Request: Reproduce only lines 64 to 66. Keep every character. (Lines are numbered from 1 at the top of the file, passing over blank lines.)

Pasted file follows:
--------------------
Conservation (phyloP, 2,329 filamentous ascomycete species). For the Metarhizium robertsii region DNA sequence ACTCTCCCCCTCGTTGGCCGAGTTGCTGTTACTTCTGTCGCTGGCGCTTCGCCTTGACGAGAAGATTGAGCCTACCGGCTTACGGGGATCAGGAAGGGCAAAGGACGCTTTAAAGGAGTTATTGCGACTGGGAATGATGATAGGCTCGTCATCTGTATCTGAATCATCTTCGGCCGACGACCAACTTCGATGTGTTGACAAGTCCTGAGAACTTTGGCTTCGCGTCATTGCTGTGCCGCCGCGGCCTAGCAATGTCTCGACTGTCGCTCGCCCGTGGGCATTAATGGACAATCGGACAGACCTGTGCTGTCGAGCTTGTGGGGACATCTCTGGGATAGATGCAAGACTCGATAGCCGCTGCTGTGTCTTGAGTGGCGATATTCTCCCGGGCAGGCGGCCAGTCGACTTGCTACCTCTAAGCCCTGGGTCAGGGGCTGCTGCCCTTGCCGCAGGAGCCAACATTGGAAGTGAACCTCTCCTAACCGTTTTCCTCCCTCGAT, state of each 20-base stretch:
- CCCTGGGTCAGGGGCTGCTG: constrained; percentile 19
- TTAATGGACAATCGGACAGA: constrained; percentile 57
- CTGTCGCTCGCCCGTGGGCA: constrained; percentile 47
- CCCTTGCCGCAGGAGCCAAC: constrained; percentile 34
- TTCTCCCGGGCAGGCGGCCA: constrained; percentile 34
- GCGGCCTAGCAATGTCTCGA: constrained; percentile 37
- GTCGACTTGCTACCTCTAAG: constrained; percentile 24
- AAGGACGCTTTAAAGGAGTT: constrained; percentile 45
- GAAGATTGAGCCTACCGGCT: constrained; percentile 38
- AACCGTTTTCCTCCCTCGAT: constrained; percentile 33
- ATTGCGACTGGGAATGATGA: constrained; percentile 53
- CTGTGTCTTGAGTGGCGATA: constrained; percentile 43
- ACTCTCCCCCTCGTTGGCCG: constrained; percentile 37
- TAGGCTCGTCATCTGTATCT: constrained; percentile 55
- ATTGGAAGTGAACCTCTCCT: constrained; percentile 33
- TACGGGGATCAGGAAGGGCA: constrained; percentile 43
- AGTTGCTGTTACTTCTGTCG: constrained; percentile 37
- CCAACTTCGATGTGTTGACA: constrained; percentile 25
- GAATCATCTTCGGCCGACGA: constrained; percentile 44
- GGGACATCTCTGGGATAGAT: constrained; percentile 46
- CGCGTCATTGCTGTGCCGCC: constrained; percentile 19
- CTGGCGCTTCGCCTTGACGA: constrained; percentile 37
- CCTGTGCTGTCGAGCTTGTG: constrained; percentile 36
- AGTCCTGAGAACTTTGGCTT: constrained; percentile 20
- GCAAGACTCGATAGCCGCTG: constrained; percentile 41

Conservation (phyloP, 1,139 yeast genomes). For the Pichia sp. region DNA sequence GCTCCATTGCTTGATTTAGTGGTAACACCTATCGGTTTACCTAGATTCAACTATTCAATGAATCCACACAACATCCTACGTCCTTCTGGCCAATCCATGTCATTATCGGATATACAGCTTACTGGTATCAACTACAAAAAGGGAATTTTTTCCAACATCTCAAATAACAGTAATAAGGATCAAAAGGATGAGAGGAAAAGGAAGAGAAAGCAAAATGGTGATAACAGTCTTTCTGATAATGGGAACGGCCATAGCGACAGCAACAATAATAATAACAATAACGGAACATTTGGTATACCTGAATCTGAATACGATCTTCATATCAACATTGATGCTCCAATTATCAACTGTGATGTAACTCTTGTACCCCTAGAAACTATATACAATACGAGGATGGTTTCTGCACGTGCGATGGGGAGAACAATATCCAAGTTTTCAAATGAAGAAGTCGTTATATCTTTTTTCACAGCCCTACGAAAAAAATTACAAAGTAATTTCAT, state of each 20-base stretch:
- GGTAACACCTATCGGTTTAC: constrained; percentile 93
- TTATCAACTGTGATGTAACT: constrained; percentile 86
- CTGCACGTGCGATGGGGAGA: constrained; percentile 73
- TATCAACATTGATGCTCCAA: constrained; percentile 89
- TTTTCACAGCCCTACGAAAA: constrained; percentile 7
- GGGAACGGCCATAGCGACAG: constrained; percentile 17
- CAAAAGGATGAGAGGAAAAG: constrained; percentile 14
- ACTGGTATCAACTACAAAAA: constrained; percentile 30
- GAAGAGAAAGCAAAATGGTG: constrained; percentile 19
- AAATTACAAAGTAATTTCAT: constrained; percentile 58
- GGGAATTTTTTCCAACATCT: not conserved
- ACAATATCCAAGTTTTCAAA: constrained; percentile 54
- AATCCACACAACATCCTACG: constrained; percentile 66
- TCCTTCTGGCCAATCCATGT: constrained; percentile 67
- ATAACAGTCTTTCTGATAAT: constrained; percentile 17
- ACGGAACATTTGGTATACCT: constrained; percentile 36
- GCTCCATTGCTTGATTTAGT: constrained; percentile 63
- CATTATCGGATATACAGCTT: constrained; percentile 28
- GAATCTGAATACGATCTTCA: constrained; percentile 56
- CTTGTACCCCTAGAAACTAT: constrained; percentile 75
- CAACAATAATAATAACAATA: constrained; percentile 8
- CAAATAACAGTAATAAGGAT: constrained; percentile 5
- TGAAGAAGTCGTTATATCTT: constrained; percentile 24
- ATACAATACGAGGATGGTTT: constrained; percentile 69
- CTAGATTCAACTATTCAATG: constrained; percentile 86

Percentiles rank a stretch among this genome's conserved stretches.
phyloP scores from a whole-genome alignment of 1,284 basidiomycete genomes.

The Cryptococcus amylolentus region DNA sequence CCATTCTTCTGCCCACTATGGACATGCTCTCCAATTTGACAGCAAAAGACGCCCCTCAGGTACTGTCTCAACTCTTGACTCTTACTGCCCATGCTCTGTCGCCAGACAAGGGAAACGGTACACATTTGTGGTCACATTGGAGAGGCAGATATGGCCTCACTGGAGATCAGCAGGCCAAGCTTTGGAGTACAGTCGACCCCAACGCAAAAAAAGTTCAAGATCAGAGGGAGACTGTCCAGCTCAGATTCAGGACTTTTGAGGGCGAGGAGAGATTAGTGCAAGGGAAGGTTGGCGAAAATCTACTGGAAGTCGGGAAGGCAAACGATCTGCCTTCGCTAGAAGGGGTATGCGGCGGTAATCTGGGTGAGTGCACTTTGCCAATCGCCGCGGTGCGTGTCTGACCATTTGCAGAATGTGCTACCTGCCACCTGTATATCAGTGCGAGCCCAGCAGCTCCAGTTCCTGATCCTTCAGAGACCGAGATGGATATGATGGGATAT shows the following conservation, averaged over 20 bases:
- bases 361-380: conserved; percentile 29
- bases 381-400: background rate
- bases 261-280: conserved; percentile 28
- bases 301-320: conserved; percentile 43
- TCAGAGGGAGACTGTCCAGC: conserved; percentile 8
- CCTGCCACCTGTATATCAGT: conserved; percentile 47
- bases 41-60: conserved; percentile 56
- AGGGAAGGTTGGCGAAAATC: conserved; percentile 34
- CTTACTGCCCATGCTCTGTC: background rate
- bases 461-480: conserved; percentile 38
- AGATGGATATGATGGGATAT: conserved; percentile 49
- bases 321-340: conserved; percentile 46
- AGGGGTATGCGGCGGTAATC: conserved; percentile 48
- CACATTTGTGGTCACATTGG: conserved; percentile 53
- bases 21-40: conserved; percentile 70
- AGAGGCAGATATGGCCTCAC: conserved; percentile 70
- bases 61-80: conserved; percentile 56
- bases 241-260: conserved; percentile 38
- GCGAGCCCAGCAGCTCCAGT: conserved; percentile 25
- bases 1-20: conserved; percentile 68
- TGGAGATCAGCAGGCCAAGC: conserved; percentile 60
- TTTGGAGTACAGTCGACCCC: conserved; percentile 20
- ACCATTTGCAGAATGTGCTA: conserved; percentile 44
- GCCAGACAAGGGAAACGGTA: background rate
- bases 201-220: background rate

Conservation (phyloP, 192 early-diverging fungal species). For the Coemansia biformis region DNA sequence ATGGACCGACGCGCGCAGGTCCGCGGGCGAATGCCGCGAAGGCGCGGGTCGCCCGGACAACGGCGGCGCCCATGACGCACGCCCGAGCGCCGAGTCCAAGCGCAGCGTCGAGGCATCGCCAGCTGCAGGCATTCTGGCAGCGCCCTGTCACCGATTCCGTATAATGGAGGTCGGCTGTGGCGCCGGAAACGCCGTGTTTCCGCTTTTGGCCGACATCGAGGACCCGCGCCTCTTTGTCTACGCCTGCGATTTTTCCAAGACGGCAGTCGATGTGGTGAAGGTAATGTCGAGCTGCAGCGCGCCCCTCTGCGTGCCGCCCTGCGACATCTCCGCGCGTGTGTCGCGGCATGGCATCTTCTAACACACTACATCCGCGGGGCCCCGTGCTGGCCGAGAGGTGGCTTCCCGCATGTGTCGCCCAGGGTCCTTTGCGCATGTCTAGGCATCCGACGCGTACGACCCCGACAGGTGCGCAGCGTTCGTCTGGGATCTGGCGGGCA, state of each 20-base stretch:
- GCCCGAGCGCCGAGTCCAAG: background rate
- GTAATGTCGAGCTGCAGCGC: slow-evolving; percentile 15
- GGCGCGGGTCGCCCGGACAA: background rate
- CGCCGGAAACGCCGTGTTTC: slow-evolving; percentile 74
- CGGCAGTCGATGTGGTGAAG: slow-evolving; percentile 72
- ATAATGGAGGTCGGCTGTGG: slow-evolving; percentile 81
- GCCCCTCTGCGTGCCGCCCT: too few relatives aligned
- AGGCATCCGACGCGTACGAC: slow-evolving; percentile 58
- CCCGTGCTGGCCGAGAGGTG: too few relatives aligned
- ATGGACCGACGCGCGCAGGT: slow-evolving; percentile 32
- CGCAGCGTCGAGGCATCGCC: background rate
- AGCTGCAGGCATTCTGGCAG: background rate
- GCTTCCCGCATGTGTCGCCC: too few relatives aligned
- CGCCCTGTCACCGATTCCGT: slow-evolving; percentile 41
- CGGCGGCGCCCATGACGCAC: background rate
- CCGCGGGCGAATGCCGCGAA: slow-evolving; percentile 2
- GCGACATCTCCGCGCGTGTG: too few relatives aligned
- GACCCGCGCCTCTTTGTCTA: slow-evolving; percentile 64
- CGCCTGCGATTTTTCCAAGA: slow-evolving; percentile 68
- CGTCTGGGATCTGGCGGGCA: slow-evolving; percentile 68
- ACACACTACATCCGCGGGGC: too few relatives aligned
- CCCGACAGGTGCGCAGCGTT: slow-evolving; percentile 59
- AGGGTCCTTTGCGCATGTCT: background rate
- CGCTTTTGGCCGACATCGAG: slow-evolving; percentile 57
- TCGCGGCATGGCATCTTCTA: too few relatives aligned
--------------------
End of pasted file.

- CTTACTGCCCATGCTCTGTC: background rate
- bases 461-480: conserved; percentile 38
- AGATGGATATGATGGGATAT: conserved; percentile 49